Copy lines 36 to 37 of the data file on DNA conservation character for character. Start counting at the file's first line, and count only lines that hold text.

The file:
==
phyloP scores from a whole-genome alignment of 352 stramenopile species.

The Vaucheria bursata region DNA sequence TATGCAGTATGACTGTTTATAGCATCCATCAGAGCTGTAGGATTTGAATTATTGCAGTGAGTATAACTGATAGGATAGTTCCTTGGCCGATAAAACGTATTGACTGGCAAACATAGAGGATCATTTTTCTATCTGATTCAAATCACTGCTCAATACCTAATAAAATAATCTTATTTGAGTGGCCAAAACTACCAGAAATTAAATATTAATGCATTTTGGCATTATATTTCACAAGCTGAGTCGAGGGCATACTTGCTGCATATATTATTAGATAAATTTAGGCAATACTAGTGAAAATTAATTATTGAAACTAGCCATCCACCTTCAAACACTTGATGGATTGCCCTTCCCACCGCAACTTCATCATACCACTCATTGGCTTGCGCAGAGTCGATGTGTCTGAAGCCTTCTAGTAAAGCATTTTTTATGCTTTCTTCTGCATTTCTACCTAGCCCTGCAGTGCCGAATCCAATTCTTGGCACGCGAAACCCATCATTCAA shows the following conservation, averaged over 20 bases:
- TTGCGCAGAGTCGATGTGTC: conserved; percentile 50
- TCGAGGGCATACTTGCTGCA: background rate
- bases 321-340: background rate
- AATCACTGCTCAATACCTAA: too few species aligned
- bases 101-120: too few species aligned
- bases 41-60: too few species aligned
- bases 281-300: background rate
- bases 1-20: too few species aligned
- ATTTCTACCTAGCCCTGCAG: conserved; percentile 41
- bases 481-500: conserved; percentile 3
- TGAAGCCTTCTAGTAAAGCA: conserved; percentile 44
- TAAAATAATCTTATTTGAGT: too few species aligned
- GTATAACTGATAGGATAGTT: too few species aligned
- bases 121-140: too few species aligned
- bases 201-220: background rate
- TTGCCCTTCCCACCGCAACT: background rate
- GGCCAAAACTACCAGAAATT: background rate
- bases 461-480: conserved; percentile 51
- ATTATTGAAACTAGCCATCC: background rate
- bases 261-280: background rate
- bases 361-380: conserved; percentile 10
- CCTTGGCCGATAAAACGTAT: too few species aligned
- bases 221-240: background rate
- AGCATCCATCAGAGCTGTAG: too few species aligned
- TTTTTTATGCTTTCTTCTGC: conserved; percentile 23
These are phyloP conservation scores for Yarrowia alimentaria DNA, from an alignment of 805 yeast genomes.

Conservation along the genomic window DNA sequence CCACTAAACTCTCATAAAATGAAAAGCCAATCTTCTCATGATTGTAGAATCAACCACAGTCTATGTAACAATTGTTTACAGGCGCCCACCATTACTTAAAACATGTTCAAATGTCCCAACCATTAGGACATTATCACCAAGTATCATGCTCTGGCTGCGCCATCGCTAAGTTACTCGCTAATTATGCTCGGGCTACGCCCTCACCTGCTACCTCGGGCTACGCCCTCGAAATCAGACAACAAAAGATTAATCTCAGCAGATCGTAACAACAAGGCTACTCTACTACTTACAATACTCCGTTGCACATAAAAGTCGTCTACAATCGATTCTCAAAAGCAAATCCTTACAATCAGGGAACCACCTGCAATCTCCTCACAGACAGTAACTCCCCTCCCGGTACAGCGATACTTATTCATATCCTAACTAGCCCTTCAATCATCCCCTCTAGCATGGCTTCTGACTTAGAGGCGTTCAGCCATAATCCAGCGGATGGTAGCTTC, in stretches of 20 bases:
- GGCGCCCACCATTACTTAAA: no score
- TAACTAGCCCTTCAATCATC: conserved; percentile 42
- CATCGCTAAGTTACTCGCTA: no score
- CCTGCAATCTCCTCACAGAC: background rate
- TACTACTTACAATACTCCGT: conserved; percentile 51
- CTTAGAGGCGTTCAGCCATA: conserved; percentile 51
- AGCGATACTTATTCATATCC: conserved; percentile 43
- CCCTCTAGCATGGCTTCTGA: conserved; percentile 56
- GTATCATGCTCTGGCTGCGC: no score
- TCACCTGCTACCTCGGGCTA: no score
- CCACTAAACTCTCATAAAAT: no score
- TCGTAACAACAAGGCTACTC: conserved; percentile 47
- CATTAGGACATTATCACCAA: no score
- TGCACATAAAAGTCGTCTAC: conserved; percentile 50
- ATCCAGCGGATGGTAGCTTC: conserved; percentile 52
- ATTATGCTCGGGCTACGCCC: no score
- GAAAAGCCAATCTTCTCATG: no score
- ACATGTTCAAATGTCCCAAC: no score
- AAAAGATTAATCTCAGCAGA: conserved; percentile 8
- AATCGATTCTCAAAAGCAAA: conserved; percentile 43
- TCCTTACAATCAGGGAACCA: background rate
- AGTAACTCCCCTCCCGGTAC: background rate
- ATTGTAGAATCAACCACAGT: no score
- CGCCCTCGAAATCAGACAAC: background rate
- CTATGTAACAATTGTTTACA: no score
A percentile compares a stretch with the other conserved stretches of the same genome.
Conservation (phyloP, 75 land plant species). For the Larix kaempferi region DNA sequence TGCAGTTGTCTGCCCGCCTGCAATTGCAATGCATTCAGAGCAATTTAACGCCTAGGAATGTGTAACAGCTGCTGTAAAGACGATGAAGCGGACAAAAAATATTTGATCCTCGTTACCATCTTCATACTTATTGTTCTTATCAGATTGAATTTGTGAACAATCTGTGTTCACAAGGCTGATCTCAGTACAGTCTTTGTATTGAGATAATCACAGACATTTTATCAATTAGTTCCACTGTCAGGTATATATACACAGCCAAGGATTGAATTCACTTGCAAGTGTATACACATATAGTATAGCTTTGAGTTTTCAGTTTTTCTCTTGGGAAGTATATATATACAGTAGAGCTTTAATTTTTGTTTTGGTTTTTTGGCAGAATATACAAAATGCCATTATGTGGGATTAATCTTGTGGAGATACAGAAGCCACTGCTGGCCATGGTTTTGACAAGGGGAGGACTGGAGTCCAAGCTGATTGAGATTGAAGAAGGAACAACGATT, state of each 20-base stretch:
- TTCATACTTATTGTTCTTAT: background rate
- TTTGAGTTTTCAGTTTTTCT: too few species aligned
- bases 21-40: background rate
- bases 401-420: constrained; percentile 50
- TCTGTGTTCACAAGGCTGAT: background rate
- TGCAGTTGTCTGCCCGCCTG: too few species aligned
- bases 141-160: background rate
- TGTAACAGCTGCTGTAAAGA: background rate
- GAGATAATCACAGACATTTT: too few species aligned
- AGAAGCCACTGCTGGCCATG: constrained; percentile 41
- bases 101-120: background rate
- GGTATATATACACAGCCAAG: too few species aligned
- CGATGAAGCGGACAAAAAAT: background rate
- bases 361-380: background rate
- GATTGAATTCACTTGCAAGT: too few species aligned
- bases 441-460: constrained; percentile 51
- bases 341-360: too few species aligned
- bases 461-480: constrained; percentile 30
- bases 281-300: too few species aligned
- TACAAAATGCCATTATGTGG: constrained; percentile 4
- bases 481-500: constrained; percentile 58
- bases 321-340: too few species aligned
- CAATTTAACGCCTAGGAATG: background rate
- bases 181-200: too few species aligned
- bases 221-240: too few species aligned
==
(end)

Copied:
- AGCGATACTTATTCATATCC: conserved; percentile 43
- CCCTCTAGCATGGCTTCTGA: conserved; percentile 56